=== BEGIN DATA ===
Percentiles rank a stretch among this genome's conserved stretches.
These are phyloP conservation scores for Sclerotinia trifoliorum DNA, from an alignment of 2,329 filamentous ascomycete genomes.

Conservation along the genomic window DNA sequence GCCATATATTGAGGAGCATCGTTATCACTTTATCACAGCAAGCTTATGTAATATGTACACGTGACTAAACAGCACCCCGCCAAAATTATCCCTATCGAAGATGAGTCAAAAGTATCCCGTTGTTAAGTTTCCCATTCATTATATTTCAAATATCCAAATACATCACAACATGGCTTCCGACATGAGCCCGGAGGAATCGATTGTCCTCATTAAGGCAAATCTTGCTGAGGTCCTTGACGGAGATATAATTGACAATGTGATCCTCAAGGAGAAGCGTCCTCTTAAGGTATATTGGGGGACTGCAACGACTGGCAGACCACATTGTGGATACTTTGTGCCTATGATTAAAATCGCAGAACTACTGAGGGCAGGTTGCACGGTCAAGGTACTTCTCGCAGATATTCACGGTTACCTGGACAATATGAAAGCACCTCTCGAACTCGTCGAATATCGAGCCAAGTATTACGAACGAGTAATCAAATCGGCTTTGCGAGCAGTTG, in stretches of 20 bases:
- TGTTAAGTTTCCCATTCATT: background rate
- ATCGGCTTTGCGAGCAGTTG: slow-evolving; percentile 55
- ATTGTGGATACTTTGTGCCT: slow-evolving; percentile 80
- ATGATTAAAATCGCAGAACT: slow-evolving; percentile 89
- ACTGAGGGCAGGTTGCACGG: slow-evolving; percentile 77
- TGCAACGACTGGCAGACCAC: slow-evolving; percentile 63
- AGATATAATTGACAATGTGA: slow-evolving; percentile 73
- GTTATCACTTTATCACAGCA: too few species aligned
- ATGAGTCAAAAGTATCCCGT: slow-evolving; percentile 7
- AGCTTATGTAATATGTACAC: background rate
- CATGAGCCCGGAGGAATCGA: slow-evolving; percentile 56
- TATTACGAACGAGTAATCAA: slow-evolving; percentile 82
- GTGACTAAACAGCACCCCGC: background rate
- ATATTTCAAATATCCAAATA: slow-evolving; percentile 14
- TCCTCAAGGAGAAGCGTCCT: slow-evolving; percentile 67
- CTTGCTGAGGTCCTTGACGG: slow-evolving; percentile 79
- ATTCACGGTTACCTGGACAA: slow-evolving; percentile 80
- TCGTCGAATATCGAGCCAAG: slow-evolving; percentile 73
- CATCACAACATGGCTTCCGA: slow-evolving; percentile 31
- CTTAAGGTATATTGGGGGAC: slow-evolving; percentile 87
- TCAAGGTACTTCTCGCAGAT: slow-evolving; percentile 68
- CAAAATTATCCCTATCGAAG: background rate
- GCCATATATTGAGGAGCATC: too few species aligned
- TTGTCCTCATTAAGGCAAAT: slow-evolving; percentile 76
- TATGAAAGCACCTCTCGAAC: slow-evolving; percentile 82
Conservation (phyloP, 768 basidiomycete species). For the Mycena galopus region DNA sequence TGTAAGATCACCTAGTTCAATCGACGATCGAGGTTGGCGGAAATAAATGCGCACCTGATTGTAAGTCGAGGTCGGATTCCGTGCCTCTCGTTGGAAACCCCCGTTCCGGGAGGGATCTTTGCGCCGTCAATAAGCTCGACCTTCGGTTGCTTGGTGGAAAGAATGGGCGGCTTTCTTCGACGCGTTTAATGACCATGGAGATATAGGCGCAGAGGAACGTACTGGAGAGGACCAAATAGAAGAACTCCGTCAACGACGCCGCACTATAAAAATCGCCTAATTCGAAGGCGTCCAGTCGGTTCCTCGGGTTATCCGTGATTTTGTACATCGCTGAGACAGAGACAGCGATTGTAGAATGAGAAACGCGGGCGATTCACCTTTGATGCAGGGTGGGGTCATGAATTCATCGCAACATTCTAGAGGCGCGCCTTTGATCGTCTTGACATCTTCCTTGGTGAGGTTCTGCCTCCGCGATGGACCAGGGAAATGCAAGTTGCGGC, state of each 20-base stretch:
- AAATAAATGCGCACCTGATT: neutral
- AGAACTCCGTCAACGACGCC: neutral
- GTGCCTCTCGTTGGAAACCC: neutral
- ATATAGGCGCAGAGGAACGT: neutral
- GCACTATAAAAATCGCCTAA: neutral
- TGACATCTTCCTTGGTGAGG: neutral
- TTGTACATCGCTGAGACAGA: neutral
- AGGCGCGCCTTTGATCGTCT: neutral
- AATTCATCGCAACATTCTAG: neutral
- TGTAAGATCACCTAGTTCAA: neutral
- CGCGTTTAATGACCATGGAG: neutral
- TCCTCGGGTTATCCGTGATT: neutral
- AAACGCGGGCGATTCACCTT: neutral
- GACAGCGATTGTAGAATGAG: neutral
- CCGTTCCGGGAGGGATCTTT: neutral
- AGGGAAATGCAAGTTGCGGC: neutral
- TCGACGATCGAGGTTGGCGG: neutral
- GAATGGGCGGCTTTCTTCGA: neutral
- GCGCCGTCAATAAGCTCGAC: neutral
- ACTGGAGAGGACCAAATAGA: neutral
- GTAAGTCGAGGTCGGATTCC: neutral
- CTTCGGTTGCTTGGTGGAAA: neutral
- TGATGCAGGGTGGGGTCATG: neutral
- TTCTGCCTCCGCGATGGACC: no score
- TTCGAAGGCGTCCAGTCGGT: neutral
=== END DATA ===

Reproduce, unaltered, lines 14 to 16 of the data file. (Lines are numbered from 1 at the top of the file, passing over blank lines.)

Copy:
- CATGAGCCCGGAGGAATCGA: slow-evolving; percentile 56
- TATTACGAACGAGTAATCAA: slow-evolving; percentile 82
- GTGACTAAACAGCACCCCGC: background rate